“If someone comes to me and says, ‘I had this panic attack for the first time,’ I can go, ‘OK, no problem.’ I know exactly what to do.’ But when someone comes in and says, ‘I’m worried about the #virus,’ it’s really hard for me to know what to say … because this is new for me, too,” Mandel said.

This spring, a client called to tell him her mother was in the hospital with #COVID-19, and he said it “completely knocked me off my feet.”

“I just remember repeating ‘I’m so, so sorry. I’m so, so sorry,'” he said. “It was almost like, I couldn’t think of what to say or what to do because it was so scary for me, too.”

#Therapists and their #patients have lost many tools they would normally use to cope. Cubbage used to decompress on her drive home, but now she works from a second bedroom she converted to an office. Mandel said while he would normally suggest someone experiencing #depression go see a movie with friends, that option is off the table.  

“The main feeling is frustration,” he said. “It definitely does feel very boxed in.”

"One of the biggest challenges is how limited life is right now for everyone. So many of the things that I might suggest to people who are suffering with depression or anxiety, I can't," Michael Mandel said.
“One of the biggest challenges is how limited life is right now for everyone. So many of the things that I might suggest to people who are suffering with #depression or #anxiety, I can’t,” Michael Mandel said.

A shift to telehealth

The shift to telehealth has been a massive change, lowering one barrier to care but bringing new therapeutic challenges. 

Cubbage said assessing a suicidal patient, for example, is something she’d prefer to do in person, rather than over Zoom. Cummings said she’s lost valuable connections with colleagues who she would stop in the hall to speak with after a difficult session.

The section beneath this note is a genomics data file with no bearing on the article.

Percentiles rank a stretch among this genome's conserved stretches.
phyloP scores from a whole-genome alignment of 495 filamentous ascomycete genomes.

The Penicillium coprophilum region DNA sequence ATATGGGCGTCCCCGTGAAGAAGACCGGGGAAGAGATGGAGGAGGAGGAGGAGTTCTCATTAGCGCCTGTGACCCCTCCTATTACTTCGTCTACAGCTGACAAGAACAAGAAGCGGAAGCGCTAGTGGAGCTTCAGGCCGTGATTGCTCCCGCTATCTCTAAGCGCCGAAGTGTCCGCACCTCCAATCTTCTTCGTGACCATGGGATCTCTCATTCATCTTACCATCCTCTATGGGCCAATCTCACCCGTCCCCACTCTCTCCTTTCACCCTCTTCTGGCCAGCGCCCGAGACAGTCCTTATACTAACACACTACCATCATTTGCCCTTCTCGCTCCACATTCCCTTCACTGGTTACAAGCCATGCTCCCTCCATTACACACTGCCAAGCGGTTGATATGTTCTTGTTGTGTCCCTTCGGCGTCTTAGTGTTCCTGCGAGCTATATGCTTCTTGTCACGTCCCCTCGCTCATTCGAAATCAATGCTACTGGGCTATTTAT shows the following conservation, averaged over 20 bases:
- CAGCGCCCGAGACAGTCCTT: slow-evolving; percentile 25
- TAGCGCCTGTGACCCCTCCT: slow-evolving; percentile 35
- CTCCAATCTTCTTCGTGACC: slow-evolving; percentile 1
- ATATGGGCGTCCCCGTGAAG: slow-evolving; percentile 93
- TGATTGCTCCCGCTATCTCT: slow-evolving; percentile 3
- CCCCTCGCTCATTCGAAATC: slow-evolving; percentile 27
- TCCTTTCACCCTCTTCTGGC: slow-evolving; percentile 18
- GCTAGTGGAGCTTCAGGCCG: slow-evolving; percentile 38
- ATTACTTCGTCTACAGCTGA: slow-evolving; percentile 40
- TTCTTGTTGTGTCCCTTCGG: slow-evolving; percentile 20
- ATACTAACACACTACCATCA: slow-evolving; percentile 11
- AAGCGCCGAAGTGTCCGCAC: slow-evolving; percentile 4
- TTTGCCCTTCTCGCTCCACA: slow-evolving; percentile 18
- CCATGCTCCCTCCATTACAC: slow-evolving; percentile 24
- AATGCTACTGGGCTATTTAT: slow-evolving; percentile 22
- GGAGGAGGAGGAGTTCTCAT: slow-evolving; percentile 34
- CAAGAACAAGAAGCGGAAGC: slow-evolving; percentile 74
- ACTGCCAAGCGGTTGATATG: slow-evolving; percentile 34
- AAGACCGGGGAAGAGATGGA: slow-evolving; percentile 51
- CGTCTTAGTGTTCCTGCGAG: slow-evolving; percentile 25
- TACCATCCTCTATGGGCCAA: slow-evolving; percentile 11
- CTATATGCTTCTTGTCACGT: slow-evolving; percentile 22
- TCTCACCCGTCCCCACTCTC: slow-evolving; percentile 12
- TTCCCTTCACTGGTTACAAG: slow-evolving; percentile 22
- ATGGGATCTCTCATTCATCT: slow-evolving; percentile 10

Even providers well-versed in telehealth were overwhelmed because they took on the task of training others. 

Mary Alvord runs a large psychotherapy practice in Maryland that was providing telehealth services 10% to 15% of the time pre-#pandemic, she said. When her practice went exclusively remote, staff were able to adapt relatively quickly, but then she conducted telehealth training for more than 10,000 #mentalhealthproviders. 

“No wonder I am so exhausted,” she said.

More cases, more guilt, less personal time

More cases, more guilt, less personal time

People were encouraged during the #pandemic to reach for help when they needed it. And many more people needed it. 

The #CentersforDiseaseControlandPrevention has found elevated levels of symptoms of #anxiety and depressive disorders, substance use and #suicidalideation among #U.S. #adults and identified populations at increased risk, including young people, #racial and #ethnic #minorities, essential workers and caregivers of #adults.

Am I OK?: How to do a #mentalhealth check

#Mentalhealthprofessionals have been flooded with new requests. #Patients who stopped therapy asked to begin again. Some #patients who had only been doing one counseling session a month requested to be seen weekly. 

Sherry Burkhard, who co-founded the Texas nonprofit Mosaics of Mercy, which connects the community with #mentalhealthresources, recently surveyed local #mentalhealthprofessionals and found 84% had an increase in their caseload since #COVID-19 started.

Many therapists currently at capacity are taking on new cases. Some are doing it pro bono when they already struggle to earn a living wage. TWEETFACEBOOKLINKEDINEMAILSherry Burkhard, co-founder of Mosaics of Mercy

We’re helpers, we want to help everyone, we don’t want to turn people away. And so it’s really hard to say, ‘No, I can’t fit anyone else in.’ Or ‘I can’t help financially.’

“We’re helpers, we want to help everyone, we don’t want to turn people away,” Burkhard said. “And so it’s really hard to say, ‘No, I can’t fit anyone else in.’ Or ‘I can’t help financially.'”

Many therapists are working more hours to accommodate demand. Those who face child care issues are opening up weekends.